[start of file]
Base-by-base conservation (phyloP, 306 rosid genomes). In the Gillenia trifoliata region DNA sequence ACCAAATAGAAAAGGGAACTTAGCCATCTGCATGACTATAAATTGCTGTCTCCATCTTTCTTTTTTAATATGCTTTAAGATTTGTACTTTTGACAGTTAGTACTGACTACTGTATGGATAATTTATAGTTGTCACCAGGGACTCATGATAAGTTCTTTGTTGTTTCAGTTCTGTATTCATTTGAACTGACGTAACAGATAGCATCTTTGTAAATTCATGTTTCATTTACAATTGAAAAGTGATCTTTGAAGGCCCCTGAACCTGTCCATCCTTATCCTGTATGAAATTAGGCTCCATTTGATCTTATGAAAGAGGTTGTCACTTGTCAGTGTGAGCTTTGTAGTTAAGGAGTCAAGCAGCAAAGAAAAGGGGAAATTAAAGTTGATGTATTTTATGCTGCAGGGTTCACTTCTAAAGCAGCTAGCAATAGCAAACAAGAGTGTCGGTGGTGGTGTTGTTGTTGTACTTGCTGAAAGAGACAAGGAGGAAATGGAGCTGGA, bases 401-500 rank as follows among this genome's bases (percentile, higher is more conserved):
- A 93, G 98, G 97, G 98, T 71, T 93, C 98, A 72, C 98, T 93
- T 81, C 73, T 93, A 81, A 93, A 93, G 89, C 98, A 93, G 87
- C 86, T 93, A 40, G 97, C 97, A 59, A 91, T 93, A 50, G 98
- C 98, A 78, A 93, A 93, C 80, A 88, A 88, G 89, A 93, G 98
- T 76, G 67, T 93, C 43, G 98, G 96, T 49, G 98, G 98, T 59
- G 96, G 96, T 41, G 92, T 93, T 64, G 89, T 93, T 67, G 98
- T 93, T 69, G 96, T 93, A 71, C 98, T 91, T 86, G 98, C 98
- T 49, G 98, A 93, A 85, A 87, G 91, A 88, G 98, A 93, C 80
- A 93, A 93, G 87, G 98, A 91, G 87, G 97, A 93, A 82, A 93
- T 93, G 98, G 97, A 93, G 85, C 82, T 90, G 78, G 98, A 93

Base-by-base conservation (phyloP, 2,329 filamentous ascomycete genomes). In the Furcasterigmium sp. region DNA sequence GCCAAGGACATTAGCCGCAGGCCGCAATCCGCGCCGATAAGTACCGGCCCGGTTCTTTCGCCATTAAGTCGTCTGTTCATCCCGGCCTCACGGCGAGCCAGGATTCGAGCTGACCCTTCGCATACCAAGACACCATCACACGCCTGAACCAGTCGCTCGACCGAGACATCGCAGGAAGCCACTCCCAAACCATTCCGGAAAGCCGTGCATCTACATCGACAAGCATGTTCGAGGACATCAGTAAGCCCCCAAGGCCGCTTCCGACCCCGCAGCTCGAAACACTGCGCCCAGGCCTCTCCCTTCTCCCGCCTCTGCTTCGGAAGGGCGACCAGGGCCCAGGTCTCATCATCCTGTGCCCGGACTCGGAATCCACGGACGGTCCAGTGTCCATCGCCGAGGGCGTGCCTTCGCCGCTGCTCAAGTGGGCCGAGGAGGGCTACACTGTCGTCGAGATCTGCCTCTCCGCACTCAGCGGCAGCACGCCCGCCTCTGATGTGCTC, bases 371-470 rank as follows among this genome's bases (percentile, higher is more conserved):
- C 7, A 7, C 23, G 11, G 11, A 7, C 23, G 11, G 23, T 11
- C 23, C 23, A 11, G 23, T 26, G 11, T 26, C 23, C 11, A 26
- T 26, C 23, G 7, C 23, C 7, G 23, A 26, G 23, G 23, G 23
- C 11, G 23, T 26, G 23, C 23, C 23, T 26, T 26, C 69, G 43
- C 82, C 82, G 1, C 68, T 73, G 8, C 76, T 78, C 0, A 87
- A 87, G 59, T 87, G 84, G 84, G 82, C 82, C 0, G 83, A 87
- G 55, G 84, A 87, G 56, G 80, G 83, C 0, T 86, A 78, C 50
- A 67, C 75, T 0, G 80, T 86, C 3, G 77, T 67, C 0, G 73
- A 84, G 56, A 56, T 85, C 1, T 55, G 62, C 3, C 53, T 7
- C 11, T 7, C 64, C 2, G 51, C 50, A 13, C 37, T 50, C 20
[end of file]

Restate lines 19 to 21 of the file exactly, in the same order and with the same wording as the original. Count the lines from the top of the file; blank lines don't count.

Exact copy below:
- G 55, G 84, A 87, G 56, G 80, G 83, C 0, T 86, A 78, C 50
- A 67, C 75, T 0, G 80, T 86, C 3, G 77, T 67, C 0, G 73
- A 84, G 56, A 56, T 85, C 1, T 55, G 62, C 3, C 53, T 7